In a historic move, ICANN opened the doors to new gTLDs today. After more than seven years of planning, companies can officially submit their applications today for their own custom domain name gTLD (general top level domain). This move opens the world of TLDs to brands, services, organizations, and even locations. From .brand to .vegas, ICANN estimated that they could add between 300 – 1,000 new gTLDS per year, though this opening round will be limited to 500 applications.
To register, companies must complete the TLD Application System (TAS) on ICANN”s website and submit it along with a $5,000 fee, with the additional $180,000 due with the full application. This fee covers the initial application process and ICANN stated that additional fees may be required during the course of the review process. This initial fee does not cover any infrastructure fees that may occur with a new gTLD.
Companies have until March 29, 2012 to submit their application using their TLD Application System (TAS) and until April 12 to submit a full application. While there will be future application periods, it’s speculated that further applications will not be accepted for another two to three years after the April deadline.
Once an application is submitted, ICANN estimates between 9-20 months for the review process depending on the specifics of the application, gTLD usage, etc. While they’ve publicly stated they expected the first of the new gTLDs to launch this year, it’s likely that we won’t see any until 2013.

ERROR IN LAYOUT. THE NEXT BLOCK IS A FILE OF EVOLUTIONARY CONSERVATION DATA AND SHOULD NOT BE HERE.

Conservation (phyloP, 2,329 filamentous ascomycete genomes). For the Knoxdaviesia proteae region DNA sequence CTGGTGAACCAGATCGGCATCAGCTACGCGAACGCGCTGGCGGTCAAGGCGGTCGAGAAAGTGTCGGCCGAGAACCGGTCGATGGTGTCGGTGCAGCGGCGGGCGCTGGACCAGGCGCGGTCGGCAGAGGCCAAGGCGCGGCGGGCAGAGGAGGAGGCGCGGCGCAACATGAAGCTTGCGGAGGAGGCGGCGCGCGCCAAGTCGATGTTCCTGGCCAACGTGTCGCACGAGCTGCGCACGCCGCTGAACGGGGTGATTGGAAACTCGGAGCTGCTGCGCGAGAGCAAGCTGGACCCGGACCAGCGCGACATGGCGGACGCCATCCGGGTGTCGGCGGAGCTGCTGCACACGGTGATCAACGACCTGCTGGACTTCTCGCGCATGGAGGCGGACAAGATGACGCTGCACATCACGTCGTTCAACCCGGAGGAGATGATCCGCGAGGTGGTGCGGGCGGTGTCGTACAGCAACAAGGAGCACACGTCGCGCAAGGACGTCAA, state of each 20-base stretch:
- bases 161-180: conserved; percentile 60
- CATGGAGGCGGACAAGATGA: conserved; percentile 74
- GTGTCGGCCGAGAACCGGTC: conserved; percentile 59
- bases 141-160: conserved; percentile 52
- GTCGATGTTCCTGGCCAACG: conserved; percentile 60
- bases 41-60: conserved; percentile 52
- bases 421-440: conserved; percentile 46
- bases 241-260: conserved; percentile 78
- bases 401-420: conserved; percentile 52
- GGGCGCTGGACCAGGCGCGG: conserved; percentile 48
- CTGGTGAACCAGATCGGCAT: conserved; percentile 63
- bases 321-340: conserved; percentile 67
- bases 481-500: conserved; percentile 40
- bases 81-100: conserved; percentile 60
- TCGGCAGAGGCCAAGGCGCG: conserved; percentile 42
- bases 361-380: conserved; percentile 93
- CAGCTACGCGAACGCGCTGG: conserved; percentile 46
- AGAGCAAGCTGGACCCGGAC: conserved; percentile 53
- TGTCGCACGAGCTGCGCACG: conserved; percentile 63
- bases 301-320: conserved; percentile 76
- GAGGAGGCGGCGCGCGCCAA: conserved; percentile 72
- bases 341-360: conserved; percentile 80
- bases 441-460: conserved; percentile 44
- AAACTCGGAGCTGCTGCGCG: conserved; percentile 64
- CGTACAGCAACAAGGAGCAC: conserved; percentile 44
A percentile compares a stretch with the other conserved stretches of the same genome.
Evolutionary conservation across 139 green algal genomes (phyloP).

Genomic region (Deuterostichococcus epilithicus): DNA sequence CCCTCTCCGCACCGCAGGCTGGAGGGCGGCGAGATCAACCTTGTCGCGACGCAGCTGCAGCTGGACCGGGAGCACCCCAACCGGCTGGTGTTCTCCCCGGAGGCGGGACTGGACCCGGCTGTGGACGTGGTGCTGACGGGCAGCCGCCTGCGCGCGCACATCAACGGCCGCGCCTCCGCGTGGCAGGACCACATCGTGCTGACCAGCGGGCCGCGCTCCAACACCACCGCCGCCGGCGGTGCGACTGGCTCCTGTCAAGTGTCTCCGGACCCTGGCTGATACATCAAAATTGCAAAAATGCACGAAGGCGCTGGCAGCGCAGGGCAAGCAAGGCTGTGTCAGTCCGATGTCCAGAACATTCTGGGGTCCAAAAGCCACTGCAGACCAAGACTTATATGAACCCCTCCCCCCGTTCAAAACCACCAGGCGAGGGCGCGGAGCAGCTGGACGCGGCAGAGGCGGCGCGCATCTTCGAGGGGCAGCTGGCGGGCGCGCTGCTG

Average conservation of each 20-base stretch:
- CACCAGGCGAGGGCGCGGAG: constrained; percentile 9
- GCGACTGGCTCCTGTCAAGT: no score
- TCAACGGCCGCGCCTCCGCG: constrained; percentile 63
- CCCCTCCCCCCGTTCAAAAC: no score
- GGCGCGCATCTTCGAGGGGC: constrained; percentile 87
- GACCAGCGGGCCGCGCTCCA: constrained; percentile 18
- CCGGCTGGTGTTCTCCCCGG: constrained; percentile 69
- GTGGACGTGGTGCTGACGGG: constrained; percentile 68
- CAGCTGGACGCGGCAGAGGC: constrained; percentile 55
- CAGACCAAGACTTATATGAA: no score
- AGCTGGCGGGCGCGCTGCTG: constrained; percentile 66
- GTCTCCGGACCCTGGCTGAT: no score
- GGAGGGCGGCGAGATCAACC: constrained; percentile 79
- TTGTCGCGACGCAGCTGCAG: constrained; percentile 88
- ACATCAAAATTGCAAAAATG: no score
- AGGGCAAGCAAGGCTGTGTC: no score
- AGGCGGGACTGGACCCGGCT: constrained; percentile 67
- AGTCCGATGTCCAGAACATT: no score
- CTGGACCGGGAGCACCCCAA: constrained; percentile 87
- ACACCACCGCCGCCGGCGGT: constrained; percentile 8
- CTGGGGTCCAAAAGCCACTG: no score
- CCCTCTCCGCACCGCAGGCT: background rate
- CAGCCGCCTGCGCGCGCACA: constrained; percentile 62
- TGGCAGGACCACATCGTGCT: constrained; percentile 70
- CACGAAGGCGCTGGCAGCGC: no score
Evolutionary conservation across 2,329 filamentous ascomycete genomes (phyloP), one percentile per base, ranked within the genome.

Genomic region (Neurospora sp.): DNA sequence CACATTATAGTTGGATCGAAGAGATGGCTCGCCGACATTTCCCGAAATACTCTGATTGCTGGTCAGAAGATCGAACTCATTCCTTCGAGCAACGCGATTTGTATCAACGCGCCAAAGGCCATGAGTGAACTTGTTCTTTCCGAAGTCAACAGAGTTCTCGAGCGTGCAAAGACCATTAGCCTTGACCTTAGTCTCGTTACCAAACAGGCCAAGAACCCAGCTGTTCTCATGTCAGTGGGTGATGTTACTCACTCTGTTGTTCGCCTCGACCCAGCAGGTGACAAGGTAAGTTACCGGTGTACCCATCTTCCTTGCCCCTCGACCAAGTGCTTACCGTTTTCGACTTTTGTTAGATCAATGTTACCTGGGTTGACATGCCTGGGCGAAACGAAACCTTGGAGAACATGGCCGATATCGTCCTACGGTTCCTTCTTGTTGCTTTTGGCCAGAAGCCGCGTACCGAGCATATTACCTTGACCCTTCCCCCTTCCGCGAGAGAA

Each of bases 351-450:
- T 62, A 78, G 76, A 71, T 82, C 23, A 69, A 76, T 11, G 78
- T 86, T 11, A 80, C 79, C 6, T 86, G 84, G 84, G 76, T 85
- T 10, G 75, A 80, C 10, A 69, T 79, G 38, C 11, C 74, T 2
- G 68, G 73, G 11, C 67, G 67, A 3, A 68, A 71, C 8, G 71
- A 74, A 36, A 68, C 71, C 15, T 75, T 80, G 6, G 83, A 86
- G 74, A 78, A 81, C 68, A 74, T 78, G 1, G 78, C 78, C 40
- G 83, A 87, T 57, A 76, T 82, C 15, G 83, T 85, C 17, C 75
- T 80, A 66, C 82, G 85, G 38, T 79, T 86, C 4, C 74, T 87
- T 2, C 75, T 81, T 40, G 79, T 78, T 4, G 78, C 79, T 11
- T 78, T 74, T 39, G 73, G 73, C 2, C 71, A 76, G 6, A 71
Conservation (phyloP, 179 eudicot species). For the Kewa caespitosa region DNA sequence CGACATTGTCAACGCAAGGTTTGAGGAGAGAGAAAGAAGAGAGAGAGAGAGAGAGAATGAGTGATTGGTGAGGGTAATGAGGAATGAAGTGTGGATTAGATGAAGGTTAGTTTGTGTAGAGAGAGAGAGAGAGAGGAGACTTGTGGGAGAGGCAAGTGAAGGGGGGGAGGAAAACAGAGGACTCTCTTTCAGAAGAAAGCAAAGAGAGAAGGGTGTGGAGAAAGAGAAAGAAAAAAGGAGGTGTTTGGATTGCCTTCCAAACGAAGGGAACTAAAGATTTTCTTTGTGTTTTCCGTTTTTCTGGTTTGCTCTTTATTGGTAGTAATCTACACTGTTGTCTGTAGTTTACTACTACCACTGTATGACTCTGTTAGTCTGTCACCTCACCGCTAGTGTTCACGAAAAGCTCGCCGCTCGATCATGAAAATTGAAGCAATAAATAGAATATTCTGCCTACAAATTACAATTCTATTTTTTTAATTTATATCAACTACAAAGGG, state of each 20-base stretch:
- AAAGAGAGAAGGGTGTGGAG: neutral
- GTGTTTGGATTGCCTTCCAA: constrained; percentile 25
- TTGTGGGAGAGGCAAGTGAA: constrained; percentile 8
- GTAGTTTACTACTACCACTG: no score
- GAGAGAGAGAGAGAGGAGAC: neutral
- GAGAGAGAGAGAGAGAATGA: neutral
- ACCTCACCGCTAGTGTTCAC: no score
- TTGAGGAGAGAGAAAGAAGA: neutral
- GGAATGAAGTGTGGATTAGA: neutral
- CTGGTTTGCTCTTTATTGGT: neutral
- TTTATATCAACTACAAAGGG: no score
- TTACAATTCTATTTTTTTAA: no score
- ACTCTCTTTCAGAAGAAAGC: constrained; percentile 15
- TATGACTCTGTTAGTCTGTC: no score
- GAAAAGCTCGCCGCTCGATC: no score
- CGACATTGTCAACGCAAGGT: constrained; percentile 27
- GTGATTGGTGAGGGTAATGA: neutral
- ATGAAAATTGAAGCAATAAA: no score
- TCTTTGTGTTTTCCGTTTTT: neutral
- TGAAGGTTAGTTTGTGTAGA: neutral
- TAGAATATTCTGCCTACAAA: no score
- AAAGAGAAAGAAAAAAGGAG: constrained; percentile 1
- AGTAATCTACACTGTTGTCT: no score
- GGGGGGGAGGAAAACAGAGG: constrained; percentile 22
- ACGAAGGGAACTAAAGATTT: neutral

While there is a lot of excitement surrounding the new gTLDs, there is also a lot of skepticism with many citing industry benefits and voicing concerns.
Potential Benefits of the New gTLDS
According to ICANN, the new gTLDS create an environment for innovation, opportunity, job creation, and economic growth. Other benefits that have been cited include:
Potential Concerns of the New gTLDs
Despite these potential benefits, many are voicing serious concerns, such as:
The new gTLDs most likely won’t have any effect on you in the foreseeable future, though no one can say for sure. Twenty years ago, it wasn’t common to have a domain name, but now they’re an integral part of everyday life. It remains to be seen what impact these new gTLDS will have on the Internet over the next 20 years.
Will the new gTLDs actually launch? What, if any, impact do you think these new gTLDs will have on the average user? On the Internet as a whole? Are there any extensions that you think could be useful?
We’re interested in hearing your thoughts on this historic launch!